She gazed at them, half-feeling the flummery petals against the palm of her hand. Fräulein seemed cancelled. There was no need to feel self-conscious. She was not thinking of any of them. Miriam found herself looking at high grey stone basins, with ornamental stems like wine glasses and large square fluted pedestals, filled with geraniums and calceolarias. They had stood in the sunshine at the corners of the lawn in her grandmother’s garden. She could remember nothing else but the scent of a greenhouse and its steamy panes over her head⁠ ⁠… lemon thyme and scented geranium.

How lovely it would be today at the end of the day. Fräulein would feel happy then⁠ ⁠… or did elderly people fear cancer all the time.⁠ ⁠… It was a great mistake. You should leave things to Nature.⁠ ⁠… You were more likely to have things if you thought about them. But Fräulein would think and worry⁠ ⁠… alone with herself⁠ ⁠… with her great dark eyes and bony forehead and thin pale cheeks⁠ ⁠… always alone, and just cancer coming⁠ ⁠… I shall be like that one day⁠ ⁠… an old teacher and cancer coming. It was silly to forget all about it and see Granny’s calceolarias in the sun⁠ ⁠… all that had to come to an end.⁠ ⁠… To forget was like putting off repentance. Those who did not put it off saw when the great waters came, a shining figure coming to them through the flood.⁠ ⁠… If they did not they were like the man in a nightcap, his mouth hanging open⁠—no teeth⁠—and skinny hands, playing cards on his deathbed.

After bed-making, Fräulein settled a mending party at the window end of the schoolroom table. She sent no emissary but was waiting herself in the schoolroom when they came down. She hovered about putting them into their places and enquiring about the work of each one.

She arranged Miriam and the Germans at the Saal end of the table for an English lesson. Mademoiselle was not there. Fräulein herself took the head of the table. Once more she enjoined silence⁠—the whole table seemed waiting for Miriam to begin her lesson.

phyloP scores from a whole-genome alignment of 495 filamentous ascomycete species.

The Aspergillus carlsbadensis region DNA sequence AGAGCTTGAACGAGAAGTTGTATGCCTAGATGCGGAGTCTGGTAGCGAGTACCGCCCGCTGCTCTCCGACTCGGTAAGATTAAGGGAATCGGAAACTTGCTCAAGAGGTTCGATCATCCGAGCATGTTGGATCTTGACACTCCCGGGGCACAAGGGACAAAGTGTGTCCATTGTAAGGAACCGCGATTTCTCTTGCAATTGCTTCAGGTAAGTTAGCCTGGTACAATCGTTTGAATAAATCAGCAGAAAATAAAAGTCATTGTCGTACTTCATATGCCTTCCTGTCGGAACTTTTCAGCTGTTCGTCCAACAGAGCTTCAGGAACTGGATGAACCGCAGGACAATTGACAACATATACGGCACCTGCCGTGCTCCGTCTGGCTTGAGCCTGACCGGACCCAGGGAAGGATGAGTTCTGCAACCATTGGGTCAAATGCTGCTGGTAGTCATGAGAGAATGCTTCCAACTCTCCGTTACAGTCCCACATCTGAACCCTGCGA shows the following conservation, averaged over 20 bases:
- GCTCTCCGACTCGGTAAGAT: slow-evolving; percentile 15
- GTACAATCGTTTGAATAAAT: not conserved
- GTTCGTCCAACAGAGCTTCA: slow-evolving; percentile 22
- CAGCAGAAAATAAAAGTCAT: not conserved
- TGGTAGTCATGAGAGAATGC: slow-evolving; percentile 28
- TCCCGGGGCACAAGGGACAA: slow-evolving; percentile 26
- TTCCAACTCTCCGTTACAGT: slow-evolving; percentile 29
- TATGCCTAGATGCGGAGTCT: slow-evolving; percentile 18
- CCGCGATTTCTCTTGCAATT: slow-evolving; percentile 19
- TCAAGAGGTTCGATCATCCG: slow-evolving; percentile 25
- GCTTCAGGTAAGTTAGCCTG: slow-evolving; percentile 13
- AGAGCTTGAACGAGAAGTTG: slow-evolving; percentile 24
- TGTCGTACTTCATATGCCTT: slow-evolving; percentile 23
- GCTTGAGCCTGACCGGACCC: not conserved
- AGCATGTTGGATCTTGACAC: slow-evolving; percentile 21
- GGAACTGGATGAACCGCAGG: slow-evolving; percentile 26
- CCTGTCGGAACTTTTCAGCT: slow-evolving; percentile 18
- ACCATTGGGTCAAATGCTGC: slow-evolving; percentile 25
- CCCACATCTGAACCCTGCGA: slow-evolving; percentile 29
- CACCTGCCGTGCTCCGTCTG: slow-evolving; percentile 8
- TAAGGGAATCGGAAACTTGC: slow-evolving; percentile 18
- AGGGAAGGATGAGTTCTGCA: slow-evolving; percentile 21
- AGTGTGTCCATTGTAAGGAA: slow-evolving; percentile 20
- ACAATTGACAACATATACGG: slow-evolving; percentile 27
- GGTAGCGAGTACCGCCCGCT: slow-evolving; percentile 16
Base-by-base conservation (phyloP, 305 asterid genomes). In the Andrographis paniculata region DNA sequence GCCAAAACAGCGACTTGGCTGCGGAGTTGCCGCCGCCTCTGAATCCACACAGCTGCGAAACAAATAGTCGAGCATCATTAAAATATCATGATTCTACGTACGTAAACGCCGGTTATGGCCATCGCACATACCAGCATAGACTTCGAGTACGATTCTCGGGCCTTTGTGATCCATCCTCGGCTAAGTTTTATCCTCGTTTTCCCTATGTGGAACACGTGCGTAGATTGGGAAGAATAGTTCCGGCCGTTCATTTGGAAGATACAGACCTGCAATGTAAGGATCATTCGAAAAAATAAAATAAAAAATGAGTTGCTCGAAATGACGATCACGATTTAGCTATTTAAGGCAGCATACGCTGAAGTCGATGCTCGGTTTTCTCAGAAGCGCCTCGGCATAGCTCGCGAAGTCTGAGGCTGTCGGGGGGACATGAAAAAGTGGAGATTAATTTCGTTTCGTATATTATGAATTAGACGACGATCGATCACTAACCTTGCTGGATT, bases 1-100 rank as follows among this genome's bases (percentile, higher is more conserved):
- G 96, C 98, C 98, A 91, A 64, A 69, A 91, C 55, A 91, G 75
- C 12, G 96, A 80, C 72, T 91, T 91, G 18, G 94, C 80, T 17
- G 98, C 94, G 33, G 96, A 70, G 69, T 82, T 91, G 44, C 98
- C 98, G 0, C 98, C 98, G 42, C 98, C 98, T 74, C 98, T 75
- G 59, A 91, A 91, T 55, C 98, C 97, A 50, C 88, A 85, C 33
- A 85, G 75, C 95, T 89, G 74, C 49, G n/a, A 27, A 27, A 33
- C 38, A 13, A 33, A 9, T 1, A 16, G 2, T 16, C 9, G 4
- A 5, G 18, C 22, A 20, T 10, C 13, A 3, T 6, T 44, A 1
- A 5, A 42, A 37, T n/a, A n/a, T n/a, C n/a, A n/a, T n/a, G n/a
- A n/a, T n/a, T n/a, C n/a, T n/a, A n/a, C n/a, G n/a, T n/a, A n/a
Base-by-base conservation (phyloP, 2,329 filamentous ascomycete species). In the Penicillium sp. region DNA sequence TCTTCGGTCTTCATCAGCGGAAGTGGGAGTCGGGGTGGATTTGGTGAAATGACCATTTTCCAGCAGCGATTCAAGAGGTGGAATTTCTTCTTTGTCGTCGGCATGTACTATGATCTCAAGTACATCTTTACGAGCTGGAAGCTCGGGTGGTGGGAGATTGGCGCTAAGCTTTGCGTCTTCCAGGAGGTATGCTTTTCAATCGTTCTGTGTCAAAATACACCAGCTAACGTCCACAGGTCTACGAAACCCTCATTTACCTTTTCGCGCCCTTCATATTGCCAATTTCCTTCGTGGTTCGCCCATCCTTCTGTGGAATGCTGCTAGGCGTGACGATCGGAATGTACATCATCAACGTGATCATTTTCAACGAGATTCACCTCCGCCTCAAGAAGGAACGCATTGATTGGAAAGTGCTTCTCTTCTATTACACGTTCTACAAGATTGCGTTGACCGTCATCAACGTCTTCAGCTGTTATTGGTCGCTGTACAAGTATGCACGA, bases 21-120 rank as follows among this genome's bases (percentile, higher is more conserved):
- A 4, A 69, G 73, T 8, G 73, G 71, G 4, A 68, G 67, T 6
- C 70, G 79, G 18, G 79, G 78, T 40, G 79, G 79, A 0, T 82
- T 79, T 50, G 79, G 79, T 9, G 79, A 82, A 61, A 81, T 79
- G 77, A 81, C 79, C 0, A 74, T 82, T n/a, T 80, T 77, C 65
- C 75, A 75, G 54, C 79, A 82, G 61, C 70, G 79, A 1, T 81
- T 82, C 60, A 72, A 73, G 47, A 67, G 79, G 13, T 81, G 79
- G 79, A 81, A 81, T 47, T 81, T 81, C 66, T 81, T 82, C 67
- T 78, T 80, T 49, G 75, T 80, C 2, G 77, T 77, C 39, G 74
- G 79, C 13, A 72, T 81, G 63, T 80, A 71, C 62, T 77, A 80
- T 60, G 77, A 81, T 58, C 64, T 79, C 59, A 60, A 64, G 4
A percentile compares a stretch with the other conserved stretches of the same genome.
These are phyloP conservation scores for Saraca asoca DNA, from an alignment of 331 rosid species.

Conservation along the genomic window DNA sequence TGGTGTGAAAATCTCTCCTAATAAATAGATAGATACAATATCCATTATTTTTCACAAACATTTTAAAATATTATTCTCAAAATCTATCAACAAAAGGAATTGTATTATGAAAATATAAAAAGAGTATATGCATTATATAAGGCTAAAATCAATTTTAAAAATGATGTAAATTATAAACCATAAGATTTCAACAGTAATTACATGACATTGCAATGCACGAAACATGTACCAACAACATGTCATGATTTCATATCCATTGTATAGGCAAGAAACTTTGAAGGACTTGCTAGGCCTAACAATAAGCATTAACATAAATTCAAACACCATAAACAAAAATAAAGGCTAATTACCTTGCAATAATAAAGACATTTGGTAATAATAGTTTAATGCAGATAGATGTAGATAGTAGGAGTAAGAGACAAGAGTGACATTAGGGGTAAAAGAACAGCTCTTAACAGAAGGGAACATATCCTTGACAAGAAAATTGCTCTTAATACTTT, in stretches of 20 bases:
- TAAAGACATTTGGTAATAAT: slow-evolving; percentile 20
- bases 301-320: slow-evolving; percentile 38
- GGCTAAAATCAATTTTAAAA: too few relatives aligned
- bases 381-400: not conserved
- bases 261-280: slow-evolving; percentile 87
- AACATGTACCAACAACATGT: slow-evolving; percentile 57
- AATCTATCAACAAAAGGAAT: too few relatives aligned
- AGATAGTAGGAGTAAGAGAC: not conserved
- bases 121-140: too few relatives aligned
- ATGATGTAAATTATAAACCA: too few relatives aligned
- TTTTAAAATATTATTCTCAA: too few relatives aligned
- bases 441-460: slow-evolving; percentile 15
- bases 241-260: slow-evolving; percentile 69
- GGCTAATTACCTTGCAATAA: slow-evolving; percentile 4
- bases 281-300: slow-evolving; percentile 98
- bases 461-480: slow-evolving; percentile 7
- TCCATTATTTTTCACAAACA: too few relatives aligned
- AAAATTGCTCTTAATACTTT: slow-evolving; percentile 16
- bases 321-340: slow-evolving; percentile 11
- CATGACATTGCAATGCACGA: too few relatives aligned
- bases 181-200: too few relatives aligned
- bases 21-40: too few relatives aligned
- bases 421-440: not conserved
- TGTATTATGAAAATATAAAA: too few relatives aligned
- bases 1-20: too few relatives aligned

The three or four readings they had done during the term alone in the little room had brought them through about a third of the blue-bound volume. Hoarsely whispering, then violently clearing her throat and speaking suddenly in a very loud tone Miriam bade them resume the story. They read and she corrected them in hoarse whispers. No one appeared to be noticing. A steady breeze coming through the open door of the summerhouse flowed past them and along the table, but Miriam sat stifling, with beating temples. She had no thoughts. Now and again in correcting a simple word she was not sure that she had given the right English rendering. Behind her distress two impressions went to and fro⁠—Fräulein and the raccommodage party sitting in judgment and the whole roomful waiting for cancer.

Very gently at the end of half an hour Fräulein dismissed the Germans to practise.

Herr Schraub was coming at eleven. Miriam supposed she was free until then and went upstairs.

On the landing she met Mademoiselle coming downstairs with mending.

“Bossy coming?” she said feverishly in French; “are you going to the Saal?”

Mademoiselle stood contemplating her.

“I’ve just been giving an English lesson, oh, Mon Dieu,” she proceeded.

Mademoiselle still looked gravely and quietly.

Miriam was passing on. Mademoiselle turned and said hurriedly in a low voice. “Elsa says you are a fool at lessons.”

“Oh,” smiled Miriam.

“You think they do not speak of you, hein? Well, I tell you they speak of you. Jimmie says you are as fat as any German. She laughed in saying that. Gertrude, too, thinks you are a fool. Oh, they say things. If I should tell you all the things they say you would not believe.”